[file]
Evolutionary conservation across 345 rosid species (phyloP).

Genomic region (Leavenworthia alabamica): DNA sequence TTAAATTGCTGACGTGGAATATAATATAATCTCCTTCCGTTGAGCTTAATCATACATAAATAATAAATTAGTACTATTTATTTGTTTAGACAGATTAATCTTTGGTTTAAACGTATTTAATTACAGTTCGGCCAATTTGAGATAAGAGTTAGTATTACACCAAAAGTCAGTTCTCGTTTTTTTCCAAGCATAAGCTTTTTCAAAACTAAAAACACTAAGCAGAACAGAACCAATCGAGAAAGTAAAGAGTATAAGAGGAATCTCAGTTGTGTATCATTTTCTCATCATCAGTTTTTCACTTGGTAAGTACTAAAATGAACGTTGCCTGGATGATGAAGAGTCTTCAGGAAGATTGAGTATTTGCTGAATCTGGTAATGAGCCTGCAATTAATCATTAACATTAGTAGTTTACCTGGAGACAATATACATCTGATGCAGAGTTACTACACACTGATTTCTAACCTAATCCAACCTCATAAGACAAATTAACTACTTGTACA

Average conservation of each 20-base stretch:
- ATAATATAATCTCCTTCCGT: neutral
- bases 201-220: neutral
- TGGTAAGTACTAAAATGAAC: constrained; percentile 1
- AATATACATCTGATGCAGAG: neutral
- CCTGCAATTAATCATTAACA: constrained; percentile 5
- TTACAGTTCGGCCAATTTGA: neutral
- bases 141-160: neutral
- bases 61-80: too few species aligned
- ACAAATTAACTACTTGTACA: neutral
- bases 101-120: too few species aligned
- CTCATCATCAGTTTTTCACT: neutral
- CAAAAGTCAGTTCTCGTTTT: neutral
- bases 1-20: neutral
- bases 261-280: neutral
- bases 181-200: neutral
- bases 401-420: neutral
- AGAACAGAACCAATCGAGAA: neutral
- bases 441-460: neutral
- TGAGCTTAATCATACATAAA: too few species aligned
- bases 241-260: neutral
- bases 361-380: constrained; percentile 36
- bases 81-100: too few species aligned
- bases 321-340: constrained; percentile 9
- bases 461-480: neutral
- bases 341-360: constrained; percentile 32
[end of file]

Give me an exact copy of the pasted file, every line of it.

Evolutionary conservation across 345 rosid species (phyloP).

Genomic region (Leavenworthia alabamica): DNA sequence TTAAATTGCTGACGTGGAATATAATATAATCTCCTTCCGTTGAGCTTAATCATACATAAATAATAAATTAGTACTATTTATTTGTTTAGACAGATTAATCTTTGGTTTAAACGTATTTAATTACAGTTCGGCCAATTTGAGATAAGAGTTAGTATTACACCAAAAGTCAGTTCTCGTTTTTTTCCAAGCATAAGCTTTTTCAAAACTAAAAACACTAAGCAGAACAGAACCAATCGAGAAAGTAAAGAGTATAAGAGGAATCTCAGTTGTGTATCATTTTCTCATCATCAGTTTTTCACTTGGTAAGTACTAAAATGAACGTTGCCTGGATGATGAAGAGTCTTCAGGAAGATTGAGTATTTGCTGAATCTGGTAATGAGCCTGCAATTAATCATTAACATTAGTAGTTTACCTGGAGACAATATACATCTGATGCAGAGTTACTACACACTGATTTCTAACCTAATCCAACCTCATAAGACAAATTAACTACTTGTACA

Average conservation of each 20-base stretch:
- ATAATATAATCTCCTTCCGT: neutral
- bases 201-220: neutral
- TGGTAAGTACTAAAATGAAC: constrained; percentile 1
- AATATACATCTGATGCAGAG: neutral
- CCTGCAATTAATCATTAACA: constrained; percentile 5
- TTACAGTTCGGCCAATTTGA: neutral
- bases 141-160: neutral
- bases 61-80: too few species aligned
- ACAAATTAACTACTTGTACA: neutral
- bases 101-120: too few species aligned
- CTCATCATCAGTTTTTCACT: neutral
- CAAAAGTCAGTTCTCGTTTT: neutral
- bases 1-20: neutral
- bases 261-280: neutral
- bases 181-200: neutral
- bases 401-420: neutral
- AGAACAGAACCAATCGAGAA: neutral
- bases 441-460: neutral
- TGAGCTTAATCATACATAAA: too few species aligned
- bases 241-260: neutral
- bases 361-380: constrained; percentile 36
- bases 81-100: too few species aligned
- bases 321-340: constrained; percentile 9
- bases 461-480: neutral
- bases 341-360: constrained; percentile 32